Results show that companies in Asia Pacific are focusing more on benefits for their employees, developing differentiated employee value propositions to appeal to the different employee segments, such as an increased focus on long-term incentives coupled with retirement benefits in Japan and Korea where the average age of employees is 45. There is also an increased focus on flexibility in benefits and more learning and development opportunities for the younger workforce in markets like India, Indonesia and the Philippines.
Amidst increasing volatility and uncertainty in the economy, the Asia Pacific region stands out as an outlier to the developed world. Emerging markets continue to lead world growth, driven by domestic demand: Asian GDP in 2017 is forecast to be an average of 4.2%, with some markets as high as 7-8%, while African GDP projections are similarly bullish at 3.9%, compared with 2.8% globally.
While growth in China is likely to fall in 2017, India is forecast to see the highest growth rate in the whole region next year with 7.8%, while the Philippines, Malaysia, Thailand and Indonesia are all expected to see their economies double by 2020. Prevalent inflation rates are projected to be just over 3% in 2017, marginally ahead of the global average.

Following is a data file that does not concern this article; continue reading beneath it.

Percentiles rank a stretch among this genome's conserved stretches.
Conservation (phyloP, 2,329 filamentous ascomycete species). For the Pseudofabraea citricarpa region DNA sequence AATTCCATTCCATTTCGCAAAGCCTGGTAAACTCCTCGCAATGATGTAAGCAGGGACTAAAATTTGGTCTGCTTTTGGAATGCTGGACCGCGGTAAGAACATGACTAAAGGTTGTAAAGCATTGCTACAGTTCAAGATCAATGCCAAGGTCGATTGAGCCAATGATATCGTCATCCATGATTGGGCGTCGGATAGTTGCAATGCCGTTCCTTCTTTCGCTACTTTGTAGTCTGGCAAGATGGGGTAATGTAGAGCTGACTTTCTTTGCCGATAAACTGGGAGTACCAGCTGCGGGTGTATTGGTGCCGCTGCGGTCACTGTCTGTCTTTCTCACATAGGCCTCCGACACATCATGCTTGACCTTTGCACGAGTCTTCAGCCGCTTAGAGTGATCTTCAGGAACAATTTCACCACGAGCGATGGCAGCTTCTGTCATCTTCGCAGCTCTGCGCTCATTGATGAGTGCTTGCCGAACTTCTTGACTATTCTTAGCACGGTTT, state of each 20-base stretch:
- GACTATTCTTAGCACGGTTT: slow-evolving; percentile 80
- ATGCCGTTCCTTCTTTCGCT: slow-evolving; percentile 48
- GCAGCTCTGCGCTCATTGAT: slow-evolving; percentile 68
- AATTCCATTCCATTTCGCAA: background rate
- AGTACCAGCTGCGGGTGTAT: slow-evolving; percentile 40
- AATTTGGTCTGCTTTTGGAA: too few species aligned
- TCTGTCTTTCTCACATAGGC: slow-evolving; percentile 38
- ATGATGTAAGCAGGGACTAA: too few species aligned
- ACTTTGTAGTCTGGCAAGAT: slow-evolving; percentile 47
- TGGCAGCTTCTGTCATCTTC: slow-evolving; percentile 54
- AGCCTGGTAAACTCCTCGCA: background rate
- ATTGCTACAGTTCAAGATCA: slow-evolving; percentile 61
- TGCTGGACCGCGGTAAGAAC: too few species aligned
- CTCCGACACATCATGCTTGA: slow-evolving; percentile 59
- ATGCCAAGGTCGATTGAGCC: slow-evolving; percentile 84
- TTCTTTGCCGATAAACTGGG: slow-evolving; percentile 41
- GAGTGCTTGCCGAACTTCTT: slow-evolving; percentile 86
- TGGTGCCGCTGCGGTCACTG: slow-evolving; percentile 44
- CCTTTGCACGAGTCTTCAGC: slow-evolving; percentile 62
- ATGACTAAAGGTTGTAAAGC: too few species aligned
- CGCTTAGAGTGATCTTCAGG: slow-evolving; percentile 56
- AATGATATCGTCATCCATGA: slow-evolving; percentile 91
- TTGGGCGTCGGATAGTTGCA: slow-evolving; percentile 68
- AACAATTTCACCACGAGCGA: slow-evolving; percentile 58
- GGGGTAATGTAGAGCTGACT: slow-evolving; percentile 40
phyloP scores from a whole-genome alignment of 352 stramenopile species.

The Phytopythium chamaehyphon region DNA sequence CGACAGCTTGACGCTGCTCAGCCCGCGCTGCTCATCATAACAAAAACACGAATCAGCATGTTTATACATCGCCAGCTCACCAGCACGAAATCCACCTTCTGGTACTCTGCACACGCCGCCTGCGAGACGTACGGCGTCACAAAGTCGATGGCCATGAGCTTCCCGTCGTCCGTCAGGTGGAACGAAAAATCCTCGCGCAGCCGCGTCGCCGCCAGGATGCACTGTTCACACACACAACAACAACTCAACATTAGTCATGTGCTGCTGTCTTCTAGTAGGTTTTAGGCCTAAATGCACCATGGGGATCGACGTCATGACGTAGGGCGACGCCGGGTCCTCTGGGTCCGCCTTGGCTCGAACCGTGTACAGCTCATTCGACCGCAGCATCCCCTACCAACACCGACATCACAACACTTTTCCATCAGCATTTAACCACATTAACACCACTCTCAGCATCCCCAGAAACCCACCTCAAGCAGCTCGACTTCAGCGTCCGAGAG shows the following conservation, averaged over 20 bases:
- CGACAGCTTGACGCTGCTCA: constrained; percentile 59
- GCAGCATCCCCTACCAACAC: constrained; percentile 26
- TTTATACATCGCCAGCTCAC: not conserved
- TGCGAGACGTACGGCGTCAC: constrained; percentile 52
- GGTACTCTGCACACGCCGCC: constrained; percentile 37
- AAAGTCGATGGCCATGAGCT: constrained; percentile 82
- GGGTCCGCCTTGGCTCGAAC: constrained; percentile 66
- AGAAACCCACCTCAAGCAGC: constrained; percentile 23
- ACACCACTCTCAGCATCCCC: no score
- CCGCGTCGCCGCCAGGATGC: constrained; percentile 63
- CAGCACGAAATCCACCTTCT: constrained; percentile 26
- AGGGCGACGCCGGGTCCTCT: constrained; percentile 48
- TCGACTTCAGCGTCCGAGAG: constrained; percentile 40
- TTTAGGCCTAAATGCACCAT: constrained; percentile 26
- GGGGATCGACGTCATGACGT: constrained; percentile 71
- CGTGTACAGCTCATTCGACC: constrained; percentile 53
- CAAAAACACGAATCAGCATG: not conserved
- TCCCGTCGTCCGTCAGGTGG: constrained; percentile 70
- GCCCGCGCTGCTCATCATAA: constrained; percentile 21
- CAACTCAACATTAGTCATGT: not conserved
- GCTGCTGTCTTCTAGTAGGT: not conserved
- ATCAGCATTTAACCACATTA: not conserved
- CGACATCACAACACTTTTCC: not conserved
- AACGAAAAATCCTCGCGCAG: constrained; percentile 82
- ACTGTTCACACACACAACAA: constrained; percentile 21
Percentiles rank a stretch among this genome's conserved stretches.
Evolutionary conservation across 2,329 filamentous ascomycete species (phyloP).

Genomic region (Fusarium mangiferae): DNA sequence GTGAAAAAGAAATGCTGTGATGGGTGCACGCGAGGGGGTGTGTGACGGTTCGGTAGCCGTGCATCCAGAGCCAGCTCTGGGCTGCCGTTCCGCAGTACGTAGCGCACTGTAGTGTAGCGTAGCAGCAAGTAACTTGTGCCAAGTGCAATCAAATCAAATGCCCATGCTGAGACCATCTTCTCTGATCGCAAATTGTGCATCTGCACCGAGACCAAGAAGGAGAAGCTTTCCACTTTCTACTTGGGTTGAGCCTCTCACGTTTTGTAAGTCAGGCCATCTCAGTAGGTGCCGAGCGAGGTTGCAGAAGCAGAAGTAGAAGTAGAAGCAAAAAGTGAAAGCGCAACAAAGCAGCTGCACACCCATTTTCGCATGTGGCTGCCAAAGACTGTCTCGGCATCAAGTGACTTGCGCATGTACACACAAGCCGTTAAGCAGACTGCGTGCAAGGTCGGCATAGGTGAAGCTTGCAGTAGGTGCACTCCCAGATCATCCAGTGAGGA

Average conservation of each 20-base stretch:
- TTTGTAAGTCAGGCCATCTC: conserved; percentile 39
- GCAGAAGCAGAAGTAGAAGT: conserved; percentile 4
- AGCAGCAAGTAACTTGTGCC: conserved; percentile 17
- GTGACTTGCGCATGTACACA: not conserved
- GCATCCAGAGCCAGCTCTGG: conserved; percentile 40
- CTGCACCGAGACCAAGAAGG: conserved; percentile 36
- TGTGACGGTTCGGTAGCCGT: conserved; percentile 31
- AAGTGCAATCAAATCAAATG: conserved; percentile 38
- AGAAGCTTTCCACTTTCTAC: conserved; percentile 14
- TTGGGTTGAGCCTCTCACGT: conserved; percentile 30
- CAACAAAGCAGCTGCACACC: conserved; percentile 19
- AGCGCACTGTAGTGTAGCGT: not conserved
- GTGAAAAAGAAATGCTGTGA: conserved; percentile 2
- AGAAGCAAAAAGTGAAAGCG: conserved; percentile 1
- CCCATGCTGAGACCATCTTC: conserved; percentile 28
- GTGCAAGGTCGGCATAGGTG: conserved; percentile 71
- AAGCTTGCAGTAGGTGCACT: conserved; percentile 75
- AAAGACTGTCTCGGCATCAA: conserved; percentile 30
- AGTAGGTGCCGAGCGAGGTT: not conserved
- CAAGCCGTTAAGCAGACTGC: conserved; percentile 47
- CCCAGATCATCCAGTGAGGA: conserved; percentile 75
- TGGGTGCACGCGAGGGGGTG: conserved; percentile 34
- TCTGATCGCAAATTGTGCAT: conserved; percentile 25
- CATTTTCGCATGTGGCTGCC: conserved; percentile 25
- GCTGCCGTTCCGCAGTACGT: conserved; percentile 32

Similar to last year, continued worrying news for employers as research again reveals doubt-digit turnover rates in almost all Asia Pacific countries, with the exception of Japan and New Zealand. Voluntary turnover rates have continued to increase year-on-year. The rising numbers represent a challenge in terms of replacement costs in the form of higher salaries for new joiners, recruitment costs and lost production, all of which adversely impacts overall cost of operations and margins that are already under close scrutiny. 48% companies in Asia report having difficulty filling-in vacant positions, as compared with 38% of the companies globally struggling to find the right talent to fuel their business expansion.
“Amidst growing concerns regarding growth in global trade, strengthening US dollars, and the weakening Chinese economy, companies remain relatively conservative on the overall economic growth and the business environment in Hong Kong for the coming year. With the vast improvements in the employer brands and employee experience at some large local organizations in countries across Asia Pacific, multinationals are facing increased competition in finding and retaining the right talent,” Connie concluded.
Notes to Editors:
Figure 1: Forecasted GDP, inflation and salary increase; Source: Total Remuneration Surveys
Figure 2: Projected Salary forecast for 2017 and increase for 2016 (x), by industry; Source: Asia Pacific Pulse Survey Q3 2016; Some forecasts in the press release have been revised based on latest data
Figure 3: Hiring intentions and Voluntary attrition compared by industry; Source – Total Remuneration Surveys
Figure 4: Rewards 2020, what is changing?